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Will Brexit Trigger Exodus of Banks From London?: QuickTake Q&A

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London has flourished as a financial center over the past two decades in part because global banks could sell their services freely around the European Union’s 28-nation trading bloc from their offices in the City of London. Now that British voters have elected to leave the EU, and Prime Minister Theresa May says that will mean withdrawing from the single market, London’s status as a worldwide banking hub is under threat. If Brexit curtails U.K. firms’ access to Europe’s $19 trillion integrated economy, London becomes a far less attractive place from which to do business. 

1. What businesses might be on the move?

An obvious candidate is clearing, a service provided to help traders complete their transactions safely and at the price at which they were executed. Clearinghouses such as those that call London home collect fees to act as intermediaries between buyer and seller, requiring traders to post collateral -- cash or bonds -- as a cushion against losses and potential defaults. If the U.K. were stripped of the right to clear euro-denominated derivatives, 232,000 British jobs could be at risk, according to London Stock Exchange Group Plc Chief Executive Officer Xavier Rolet. Other bank businesses that could be part of an exodus from London include euro-denominated derivatives and corporate bonds, while specialties such as commodities and foreign exchange would likely stay in London no matter what, according to a report by the Boston Consulting Group. 

2. What’s at stake for London?

U.K. companies losing all access to the single market would cost banks and associated businesses almost 40 billion pounds in lost revenue and put 70,000 British jobs at risk, according to consultant Oliver Wyman & Co. Executives at banks including Morgan Stanley, Citigroup Inc., Deutsche Bank AG and JPMorgan Chase & Co. have said they would have to move staff and operations out of Britain to service their EU clients if that happened.

3. So what’s the U.K.’s plan?

In her Jan. 17 speech, May said the “bold and ambitious free trade agreement” she wants with the EU would encompass tariff-free trade and safeguard the rights of London-based banks to provide services across the continent with ease. She was light on details, so it’s not clear what kind of access to the single market she wants, let alone whether it can be achieved. EU leaders keep repeating she can’t “cherry pick” just the good parts of the current relationship.

4. What are the banks pushing for?

British bankers have lowered their sights when it comes to securing a Brexit deal that will safeguard the U.K.’s biggest industry. After months of pushing to keep unrestricted access to the single market, TheCityUK lobby group diluted its demands in January. It’s no longer seeking so-called passporting, which allows global banks with bases in London to provide services to the rest of Europe. Instead, banks are now increasingly focusing on securing a version of regulatory “equivalence,” or an official recognition by the European Commission that the U.K.’s rules and oversight of specific business lines are as tough as its own. That would pave the way for a continuation or resumption of certain cross-border business.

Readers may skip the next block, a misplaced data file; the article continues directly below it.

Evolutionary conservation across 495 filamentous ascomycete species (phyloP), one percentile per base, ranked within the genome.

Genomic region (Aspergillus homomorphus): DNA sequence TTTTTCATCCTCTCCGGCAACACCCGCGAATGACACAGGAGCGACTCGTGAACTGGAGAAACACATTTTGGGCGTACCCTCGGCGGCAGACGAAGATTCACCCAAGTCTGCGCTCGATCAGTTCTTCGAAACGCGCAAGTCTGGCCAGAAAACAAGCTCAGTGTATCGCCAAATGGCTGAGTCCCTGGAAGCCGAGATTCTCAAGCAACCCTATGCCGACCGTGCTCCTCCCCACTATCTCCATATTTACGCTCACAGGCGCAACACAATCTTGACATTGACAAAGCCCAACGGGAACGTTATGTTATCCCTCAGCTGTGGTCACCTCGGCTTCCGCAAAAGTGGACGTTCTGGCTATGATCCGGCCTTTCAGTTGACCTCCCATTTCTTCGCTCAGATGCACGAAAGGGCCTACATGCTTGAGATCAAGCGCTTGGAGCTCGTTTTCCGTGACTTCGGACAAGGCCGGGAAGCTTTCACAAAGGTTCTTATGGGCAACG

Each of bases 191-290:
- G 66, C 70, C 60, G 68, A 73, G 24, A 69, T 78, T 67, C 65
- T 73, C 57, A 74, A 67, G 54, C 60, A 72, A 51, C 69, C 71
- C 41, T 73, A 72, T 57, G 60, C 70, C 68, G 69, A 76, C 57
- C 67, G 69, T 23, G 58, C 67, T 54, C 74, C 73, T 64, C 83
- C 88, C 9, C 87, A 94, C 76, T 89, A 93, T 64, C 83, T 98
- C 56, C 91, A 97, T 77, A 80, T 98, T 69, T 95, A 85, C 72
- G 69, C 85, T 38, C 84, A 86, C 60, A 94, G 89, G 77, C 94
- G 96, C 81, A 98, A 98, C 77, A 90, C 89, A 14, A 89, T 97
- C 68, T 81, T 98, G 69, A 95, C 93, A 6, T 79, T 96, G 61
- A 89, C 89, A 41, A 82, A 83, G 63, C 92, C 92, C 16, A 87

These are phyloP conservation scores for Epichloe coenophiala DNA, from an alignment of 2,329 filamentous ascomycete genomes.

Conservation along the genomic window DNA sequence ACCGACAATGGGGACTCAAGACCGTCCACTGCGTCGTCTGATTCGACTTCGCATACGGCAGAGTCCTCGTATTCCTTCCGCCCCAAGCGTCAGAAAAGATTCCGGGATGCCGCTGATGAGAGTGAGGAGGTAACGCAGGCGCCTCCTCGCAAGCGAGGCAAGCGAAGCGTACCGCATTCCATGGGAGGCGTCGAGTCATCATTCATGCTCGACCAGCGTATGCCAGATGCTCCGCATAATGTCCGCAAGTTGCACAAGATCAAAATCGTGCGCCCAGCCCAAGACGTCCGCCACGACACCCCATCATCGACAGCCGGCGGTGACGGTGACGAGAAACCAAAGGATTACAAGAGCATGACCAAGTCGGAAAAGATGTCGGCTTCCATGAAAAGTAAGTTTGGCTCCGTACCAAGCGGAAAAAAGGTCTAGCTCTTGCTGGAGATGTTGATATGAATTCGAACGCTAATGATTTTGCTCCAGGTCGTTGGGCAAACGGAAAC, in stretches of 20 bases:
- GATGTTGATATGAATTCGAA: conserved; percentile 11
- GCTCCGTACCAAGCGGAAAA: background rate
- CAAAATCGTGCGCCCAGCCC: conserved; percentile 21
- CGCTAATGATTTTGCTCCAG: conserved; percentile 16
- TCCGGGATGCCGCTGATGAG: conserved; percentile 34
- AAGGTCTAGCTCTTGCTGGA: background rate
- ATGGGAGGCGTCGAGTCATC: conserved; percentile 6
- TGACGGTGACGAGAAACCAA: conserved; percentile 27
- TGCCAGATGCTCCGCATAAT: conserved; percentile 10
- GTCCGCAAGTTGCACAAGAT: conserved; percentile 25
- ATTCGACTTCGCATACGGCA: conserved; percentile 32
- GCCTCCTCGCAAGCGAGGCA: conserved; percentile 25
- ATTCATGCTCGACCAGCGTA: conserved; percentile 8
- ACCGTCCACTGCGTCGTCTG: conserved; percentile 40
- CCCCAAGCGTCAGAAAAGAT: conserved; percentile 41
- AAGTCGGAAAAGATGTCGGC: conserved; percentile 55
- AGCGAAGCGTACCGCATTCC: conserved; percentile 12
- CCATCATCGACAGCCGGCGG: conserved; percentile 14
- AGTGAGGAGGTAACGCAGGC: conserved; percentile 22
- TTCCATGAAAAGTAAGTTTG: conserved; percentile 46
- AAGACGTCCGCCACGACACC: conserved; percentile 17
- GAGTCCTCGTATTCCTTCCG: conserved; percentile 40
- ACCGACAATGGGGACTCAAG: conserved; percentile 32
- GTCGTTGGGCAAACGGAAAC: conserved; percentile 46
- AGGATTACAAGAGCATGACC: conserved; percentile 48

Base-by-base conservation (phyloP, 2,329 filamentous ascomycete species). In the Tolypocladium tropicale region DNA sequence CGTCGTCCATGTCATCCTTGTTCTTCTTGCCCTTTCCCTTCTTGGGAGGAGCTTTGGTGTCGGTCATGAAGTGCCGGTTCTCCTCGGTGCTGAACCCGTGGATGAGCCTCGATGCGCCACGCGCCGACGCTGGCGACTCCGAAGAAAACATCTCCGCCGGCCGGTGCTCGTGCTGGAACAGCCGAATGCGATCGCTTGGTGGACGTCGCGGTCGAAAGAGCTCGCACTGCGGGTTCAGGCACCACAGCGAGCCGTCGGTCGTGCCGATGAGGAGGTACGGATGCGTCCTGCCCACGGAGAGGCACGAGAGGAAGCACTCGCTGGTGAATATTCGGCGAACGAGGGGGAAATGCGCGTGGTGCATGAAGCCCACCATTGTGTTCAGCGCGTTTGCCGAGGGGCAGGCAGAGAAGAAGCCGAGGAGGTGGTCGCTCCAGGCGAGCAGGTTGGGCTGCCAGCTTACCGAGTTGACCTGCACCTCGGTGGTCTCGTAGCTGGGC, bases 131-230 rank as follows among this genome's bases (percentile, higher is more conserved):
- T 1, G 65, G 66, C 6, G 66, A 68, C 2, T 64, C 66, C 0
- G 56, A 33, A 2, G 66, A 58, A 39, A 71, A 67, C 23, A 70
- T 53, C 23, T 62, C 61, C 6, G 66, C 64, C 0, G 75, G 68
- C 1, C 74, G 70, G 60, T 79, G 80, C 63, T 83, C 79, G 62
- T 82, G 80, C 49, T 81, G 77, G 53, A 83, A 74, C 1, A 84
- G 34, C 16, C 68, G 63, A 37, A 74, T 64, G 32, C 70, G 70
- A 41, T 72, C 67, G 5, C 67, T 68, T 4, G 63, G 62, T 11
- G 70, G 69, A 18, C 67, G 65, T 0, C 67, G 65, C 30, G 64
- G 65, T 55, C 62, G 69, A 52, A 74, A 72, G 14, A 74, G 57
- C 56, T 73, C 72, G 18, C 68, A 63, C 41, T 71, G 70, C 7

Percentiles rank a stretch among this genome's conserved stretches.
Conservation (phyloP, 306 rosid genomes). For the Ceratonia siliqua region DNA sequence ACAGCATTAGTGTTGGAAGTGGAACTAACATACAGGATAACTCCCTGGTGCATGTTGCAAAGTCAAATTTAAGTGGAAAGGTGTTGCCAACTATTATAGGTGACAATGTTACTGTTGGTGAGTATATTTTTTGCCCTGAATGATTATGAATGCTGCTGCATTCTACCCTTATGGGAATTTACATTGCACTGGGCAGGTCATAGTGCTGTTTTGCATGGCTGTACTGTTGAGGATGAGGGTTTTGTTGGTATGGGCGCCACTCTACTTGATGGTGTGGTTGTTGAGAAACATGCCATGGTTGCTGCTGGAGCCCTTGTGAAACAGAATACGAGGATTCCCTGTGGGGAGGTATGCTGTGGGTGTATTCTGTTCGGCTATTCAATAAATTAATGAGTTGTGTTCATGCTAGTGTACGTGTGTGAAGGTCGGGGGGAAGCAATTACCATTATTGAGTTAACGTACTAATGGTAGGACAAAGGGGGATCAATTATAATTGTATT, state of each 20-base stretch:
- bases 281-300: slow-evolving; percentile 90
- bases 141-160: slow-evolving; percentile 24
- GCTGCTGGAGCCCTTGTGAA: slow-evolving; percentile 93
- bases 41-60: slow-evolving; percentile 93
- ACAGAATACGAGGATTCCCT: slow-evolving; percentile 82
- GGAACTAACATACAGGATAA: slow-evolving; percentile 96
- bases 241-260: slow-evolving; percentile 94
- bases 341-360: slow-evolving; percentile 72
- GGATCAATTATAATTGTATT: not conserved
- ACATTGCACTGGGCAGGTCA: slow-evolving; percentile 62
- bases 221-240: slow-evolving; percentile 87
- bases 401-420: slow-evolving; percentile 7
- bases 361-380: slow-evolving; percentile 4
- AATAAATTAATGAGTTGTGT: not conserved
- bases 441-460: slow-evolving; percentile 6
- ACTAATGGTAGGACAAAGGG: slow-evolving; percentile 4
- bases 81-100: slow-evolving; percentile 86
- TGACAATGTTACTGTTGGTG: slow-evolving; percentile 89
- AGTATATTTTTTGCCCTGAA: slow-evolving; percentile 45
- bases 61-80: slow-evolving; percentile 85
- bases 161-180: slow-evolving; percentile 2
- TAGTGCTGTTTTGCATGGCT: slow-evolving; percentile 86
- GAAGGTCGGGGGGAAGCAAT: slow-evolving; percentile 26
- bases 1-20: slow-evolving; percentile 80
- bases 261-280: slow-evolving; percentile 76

5. What rival EU city might challenge London?

Frankfurt and Dublin are emerging as the biggest winners at London’s expense as banks prepare for Brexit by planning new EU hubs. Standard Chartered Plc and Barclays Plc are considering Dublin, Ireland’s capital, for their EU base while Goldman Sachs Group Inc., Citigroup Inc. and Morgan Stanley are eyeing Frankfurt. But no other European location quite matches the City of London’s depth of markets, breadth of expertise or regulatory appeal. While banks will move some operations to the continent to ensure access to its market and activity in its time zone, they could ultimately move even more across the Atlantic if New York proves the only other genuine one-stop shop for business after Brexit.

6. Would non-British bankers in London be sent home?

May has said she cannot guarantee the rights of EU citizens living in Britain without reciprocal agreements from her European counterparts. EU nationals who have lived in the U.K. for at least five years have a right to stay permanently, and vice versa. The Czech Republic and other central eastern European countries are particularly animated about ensuring that the rights of their citizens to work in the U.K. are protected after Britain formally exits the EU, with some threatening to veto any deal that doesn’t allow for that. There are about 3.2 million EU migrants living in Britain, according to the Office for National Statistics. The United Nations estimates that about 1.2 million people born in the U.K. live in another EU country.

The Reference Shelf

  • A QuickTake Q&A explainer on London’s dominance of the clearing business.
  • Another QuickTake Q&A explaining the "hard Brexit."
  • The Boston Consulting Group’s white paper on the impact of Brexit.
  • Oliver Wyman’s report on the impact of Brexit on U.K. financial services.
  • The big winner from Brexit could be New York.
  • Bloomberg View’s Mark Gilbert says London bankers might like Paris.
  • Sign up for Bloomberg’s Brexit Bulletin newsletter.
  • Follow @Brexit on Twitter for full coverage of Britain’s exit from the EU.
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